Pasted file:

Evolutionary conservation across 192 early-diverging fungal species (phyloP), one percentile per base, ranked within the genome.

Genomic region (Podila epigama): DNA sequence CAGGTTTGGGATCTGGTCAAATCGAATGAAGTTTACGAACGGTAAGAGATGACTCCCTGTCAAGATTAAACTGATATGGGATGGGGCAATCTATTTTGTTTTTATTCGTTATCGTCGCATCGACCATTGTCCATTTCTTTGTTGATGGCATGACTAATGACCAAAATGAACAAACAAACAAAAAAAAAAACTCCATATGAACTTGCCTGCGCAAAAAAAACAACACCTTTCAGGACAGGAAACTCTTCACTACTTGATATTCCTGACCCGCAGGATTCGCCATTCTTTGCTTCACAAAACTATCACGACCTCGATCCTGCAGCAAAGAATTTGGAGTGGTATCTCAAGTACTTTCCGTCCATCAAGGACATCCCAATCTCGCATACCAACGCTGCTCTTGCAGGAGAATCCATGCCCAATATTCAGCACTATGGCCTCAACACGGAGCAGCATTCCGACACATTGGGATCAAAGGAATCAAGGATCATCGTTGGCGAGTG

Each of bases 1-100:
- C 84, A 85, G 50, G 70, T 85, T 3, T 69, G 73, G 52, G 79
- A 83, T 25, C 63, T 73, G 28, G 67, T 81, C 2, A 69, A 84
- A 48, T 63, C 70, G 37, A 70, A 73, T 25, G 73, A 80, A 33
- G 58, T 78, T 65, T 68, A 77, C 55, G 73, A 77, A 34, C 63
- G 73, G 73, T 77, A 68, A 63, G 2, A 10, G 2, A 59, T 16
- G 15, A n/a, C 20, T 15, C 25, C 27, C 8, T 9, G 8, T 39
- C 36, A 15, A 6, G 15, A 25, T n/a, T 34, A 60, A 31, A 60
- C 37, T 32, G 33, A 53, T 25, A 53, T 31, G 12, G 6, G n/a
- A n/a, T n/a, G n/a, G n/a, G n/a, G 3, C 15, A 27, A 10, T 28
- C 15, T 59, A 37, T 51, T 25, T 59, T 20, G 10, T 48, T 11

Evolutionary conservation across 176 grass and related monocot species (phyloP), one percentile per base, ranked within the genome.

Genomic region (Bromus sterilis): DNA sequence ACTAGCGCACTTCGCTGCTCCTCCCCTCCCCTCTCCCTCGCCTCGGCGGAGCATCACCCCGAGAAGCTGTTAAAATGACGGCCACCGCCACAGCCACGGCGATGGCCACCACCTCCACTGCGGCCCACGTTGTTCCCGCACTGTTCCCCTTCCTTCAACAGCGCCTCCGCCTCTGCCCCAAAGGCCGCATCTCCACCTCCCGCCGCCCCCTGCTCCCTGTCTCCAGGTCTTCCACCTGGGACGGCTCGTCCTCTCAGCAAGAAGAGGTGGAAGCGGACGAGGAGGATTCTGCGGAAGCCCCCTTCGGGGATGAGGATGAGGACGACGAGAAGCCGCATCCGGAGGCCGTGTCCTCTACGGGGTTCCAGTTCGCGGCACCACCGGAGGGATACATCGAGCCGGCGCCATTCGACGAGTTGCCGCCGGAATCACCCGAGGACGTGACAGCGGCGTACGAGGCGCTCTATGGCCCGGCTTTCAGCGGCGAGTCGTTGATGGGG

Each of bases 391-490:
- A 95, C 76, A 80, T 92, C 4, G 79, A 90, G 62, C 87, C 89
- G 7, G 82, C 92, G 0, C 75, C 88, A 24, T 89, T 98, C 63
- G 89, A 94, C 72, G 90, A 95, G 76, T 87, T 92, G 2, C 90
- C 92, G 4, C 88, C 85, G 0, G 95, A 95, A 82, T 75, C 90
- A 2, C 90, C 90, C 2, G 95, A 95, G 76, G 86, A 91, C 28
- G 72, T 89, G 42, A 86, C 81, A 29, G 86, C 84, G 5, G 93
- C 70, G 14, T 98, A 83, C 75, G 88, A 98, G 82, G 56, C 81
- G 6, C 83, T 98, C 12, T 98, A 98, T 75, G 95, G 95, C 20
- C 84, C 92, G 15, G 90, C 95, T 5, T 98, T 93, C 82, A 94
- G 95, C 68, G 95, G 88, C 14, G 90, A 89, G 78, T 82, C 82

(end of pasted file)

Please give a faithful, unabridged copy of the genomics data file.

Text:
Evolutionary conservation across 192 early-diverging fungal species (phyloP), one percentile per base, ranked within the genome.

Genomic region (Podila epigama): DNA sequence CAGGTTTGGGATCTGGTCAAATCGAATGAAGTTTACGAACGGTAAGAGATGACTCCCTGTCAAGATTAAACTGATATGGGATGGGGCAATCTATTTTGTTTTTATTCGTTATCGTCGCATCGACCATTGTCCATTTCTTTGTTGATGGCATGACTAATGACCAAAATGAACAAACAAACAAAAAAAAAAACTCCATATGAACTTGCCTGCGCAAAAAAAACAACACCTTTCAGGACAGGAAACTCTTCACTACTTGATATTCCTGACCCGCAGGATTCGCCATTCTTTGCTTCACAAAACTATCACGACCTCGATCCTGCAGCAAAGAATTTGGAGTGGTATCTCAAGTACTTTCCGTCCATCAAGGACATCCCAATCTCGCATACCAACGCTGCTCTTGCAGGAGAATCCATGCCCAATATTCAGCACTATGGCCTCAACACGGAGCAGCATTCCGACACATTGGGATCAAAGGAATCAAGGATCATCGTTGGCGAGTG

Each of bases 1-100:
- C 84, A 85, G 50, G 70, T 85, T 3, T 69, G 73, G 52, G 79
- A 83, T 25, C 63, T 73, G 28, G 67, T 81, C 2, A 69, A 84
- A 48, T 63, C 70, G 37, A 70, A 73, T 25, G 73, A 80, A 33
- G 58, T 78, T 65, T 68, A 77, C 55, G 73, A 77, A 34, C 63
- G 73, G 73, T 77, A 68, A 63, G 2, A 10, G 2, A 59, T 16
- G 15, A n/a, C 20, T 15, C 25, C 27, C 8, T 9, G 8, T 39
- C 36, A 15, A 6, G 15, A 25, T n/a, T 34, A 60, A 31, A 60
- C 37, T 32, G 33, A 53, T 25, A 53, T 31, G 12, G 6, G n/a
- A n/a, T n/a, G n/a, G n/a, G n/a, G 3, C 15, A 27, A 10, T 28
- C 15, T 59, A 37, T 51, T 25, T 59, T 20, G 10, T 48, T 11

Evolutionary conservation across 176 grass and related monocot species (phyloP), one percentile per base, ranked within the genome.

Genomic region (Bromus sterilis): DNA sequence ACTAGCGCACTTCGCTGCTCCTCCCCTCCCCTCTCCCTCGCCTCGGCGGAGCATCACCCCGAGAAGCTGTTAAAATGACGGCCACCGCCACAGCCACGGCGATGGCCACCACCTCCACTGCGGCCCACGTTGTTCCCGCACTGTTCCCCTTCCTTCAACAGCGCCTCCGCCTCTGCCCCAAAGGCCGCATCTCCACCTCCCGCCGCCCCCTGCTCCCTGTCTCCAGGTCTTCCACCTGGGACGGCTCGTCCTCTCAGCAAGAAGAGGTGGAAGCGGACGAGGAGGATTCTGCGGAAGCCCCCTTCGGGGATGAGGATGAGGACGACGAGAAGCCGCATCCGGAGGCCGTGTCCTCTACGGGGTTCCAGTTCGCGGCACCACCGGAGGGATACATCGAGCCGGCGCCATTCGACGAGTTGCCGCCGGAATCACCCGAGGACGTGACAGCGGCGTACGAGGCGCTCTATGGCCCGGCTTTCAGCGGCGAGTCGTTGATGGGG

Each of bases 391-490:
- A 95, C 76, A 80, T 92, C 4, G 79, A 90, G 62, C 87, C 89
- G 7, G 82, C 92, G 0, C 75, C 88, A 24, T 89, T 98, C 63
- G 89, A 94, C 72, G 90, A 95, G 76, T 87, T 92, G 2, C 90
- C 92, G 4, C 88, C 85, G 0, G 95, A 95, A 82, T 75, C 90
- A 2, C 90, C 90, C 2, G 95, A 95, G 76, G 86, A 91, C 28
- G 72, T 89, G 42, A 86, C 81, A 29, G 86, C 84, G 5, G 93
- C 70, G 14, T 98, A 83, C 75, G 88, A 98, G 82, G 56, C 81
- G 6, C 83, T 98, C 12, T 98, A 98, T 75, G 95, G 95, C 20
- C 84, C 92, G 15, G 90, C 95, T 5, T 98, T 93, C 82, A 94
- G 95, C 68, G 95, G 88, C 14, G 90, A 89, G 78, T 82, C 82